How and When To Travel In The Kimberley, Australia

 In this blog post we are going to share a little bit about this wonderful region called the Kimberley and an account of one of our most remote tours through this area of Australia. 


Kimberly sign2
Where is The Kimberley?

The Kimberley is between Darwin in the Northern Territory and extends to Broome in Western Australia. The area it covers is larger than 75% of countries in the world. The unsealed 660km Gibb River Road is the main route to take. If like us, your not an experienced 4WD driver then a guided trip is the best way to see this incredible real aussie landscape.


How and when should you visit The Kimberley region?

The trips we have here at Real Aussie Adventures are all 4WD. It allows you to get even more off the beaten track and means the group size is small, so adventurous and personal. You feel very privileged to have done the walks in a small gang and sleep in bush camps with no one else around for miles. The best time to travel The Kimberley is between April and October.


Carla from Real Aussie Adventures tells us about her Kimberley tour From Darwin to Broome.

This trip changed my life. At first the thought of 8 days without phone signal threw me out of my comfort zone. What followed was an unforgettable travel experience that changed me forever. After leaving Darwin we visited Edith falls and the hot springs in Katherine. On this trip you can learn about the native trees and birds of the Kimberley region. Everyday I learnt new words and how to recognise things in nature, all without google. Our guide was so knowledgeable about plant life, animals and history of the area. He had so many stories to tell that I will be remembering and retelling for many years to come.

We drove to Lake Argyle. It’s the largest man-made lake in Australia. On The Kimberley Adventure tour trip you get on a private boat and cruise around the lake. We sailed around, swam with a cider in hand, fished and crocodile spotted, then watched the sunset. After 6 peaceful hours out on this boat and finally we arrived at the island where we would spend the night. We set up a basic camp and cooked some Kangaroo on the Bbq.

Day 3 we awoke to sunrise on the island, it was the best sunrise yet, you could see freshwater crocodiles swimming around and lots of bird life. I was so sad to leave the Island, I could have lived there. That's something Kimberley Adventure Tours do that other trips do not, is take you out to your own private island to sleep on. Amazing!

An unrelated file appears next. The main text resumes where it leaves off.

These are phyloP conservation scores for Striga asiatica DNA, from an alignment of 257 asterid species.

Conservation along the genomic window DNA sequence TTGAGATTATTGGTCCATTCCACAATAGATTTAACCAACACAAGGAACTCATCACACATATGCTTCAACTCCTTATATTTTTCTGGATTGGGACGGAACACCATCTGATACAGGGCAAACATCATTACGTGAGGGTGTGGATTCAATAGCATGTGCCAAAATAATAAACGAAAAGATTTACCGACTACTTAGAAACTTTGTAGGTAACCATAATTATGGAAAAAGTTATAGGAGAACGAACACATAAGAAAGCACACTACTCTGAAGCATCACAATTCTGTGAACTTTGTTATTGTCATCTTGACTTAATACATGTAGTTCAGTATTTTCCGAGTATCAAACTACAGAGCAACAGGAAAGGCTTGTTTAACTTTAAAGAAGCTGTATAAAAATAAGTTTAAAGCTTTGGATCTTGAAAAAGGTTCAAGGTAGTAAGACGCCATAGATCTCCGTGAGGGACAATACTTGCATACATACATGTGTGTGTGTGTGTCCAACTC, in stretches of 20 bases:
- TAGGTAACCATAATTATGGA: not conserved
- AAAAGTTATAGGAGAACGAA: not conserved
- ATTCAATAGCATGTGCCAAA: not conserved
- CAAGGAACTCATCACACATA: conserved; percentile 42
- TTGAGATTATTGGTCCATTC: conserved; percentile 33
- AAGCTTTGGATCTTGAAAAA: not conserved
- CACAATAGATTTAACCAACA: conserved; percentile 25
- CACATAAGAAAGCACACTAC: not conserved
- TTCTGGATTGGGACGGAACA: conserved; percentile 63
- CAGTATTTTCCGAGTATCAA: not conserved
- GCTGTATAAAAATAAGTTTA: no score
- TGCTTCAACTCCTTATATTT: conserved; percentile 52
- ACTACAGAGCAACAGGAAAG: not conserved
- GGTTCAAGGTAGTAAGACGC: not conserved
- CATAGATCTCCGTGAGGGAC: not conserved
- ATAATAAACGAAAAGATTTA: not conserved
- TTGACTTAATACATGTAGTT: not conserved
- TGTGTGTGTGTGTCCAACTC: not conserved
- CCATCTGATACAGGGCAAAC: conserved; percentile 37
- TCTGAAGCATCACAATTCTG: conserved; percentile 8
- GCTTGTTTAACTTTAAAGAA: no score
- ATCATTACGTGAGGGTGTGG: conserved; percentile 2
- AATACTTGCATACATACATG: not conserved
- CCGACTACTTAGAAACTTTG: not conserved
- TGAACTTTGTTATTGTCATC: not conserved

We then drove to Kununarra for some phone signal (yey Facebook withdrawal was kicking in) and so our guide Tommy could do the big shop to get us through the next 6 days! We then drove on our first dirt road to the Bungle Bungles (Purnululu National Park). We were pumping the tunes and having a proper road trip singalong and the time flew by!

Day 4, Tommy got us up at 4am in the morning to hike, in the dark to the Bungle Bungles (Purnululu National Park). So all we could see were these big mounds and shadows. Then as the sun rose the colours of these huge rock formations appeared. We were the only ones out there at that time and we all sat in silence and enjoyed the moment. It was so special. I am not a morning person, but that was well worth it!

Then we walked into Cathedral Cove and I pretended to be living there, in the cave, no one spoke for ages to keep the peaceful atmosphere, and because it was early, we again were the only ones around. Perfect to take in the moment.

We then hiked into Echidna Chasm, which I loved. The colours of the rocks in there were stunning and we sat and watched the sun move over the chasm and cast different shadows.  We luckily had a photographer on the trip and she was saying it was so hard to get the exposure of shots right with the lighting, blue sky, orange rocks and sun casting its rays on everything. It really is only with your own eyes some of these moments can be captured- which is why everyone should go there.

We then drove to my favourite bush camp by a billabong and had a little evening swim. Bliss.

Day 5 by this point we are all getting on so well, lots of in jokes and laughs. Lots and lots of road trip music playing. Its so much driving doing the Kimberleys, but I enjoyed that just as much as any place we went too. Getting to know my fellow tour mates on the drives and listening to loads of great tunes while looking at the vastness of the countryside and spotting wildlife will be part of the things that I will take with me forever from this trip.

Today we did a hike to Emma Gorge, by far the longest walk we did so far. Quite tough for people as a lot of rocks and stepping over things. 40 mins in and out. But when you get there amazing.

My favourite animal is a frog, so I pretended to be a frog for ages in this gorge. There is water dripping down the walls, coldest water you will find in the Kimberley. But with little pockets of hot water in certain areas. And we saw a snake slithering up the walls of the gorge. Again the sun cast such lovely light into the gorge and I never felt rushed, we relaxed in there for hours.


After lunch we then had a wine in the bar at the resort there and listened to a guitarist play Paul Kelly. Loved it. Its not all dirt roads in the Kimberley.

We then drove to El Questro campsite. That night we camped close to other groups and it felt so weird to be in ‘civilisation’ after bush camping and being in our own little bubble for days.

We decided to take in a lookout point for sunset which was our most extreme 4wd as it was so steep up there and back. Some great photos for that one and I had a cider or two!

That night we had the most amazing food cooked in the bush oven on the fire. Roast lamb! It was so good. It was a great day- only a tiny bit of driving and lots of walking and swimming and of course a few drinks in the evening.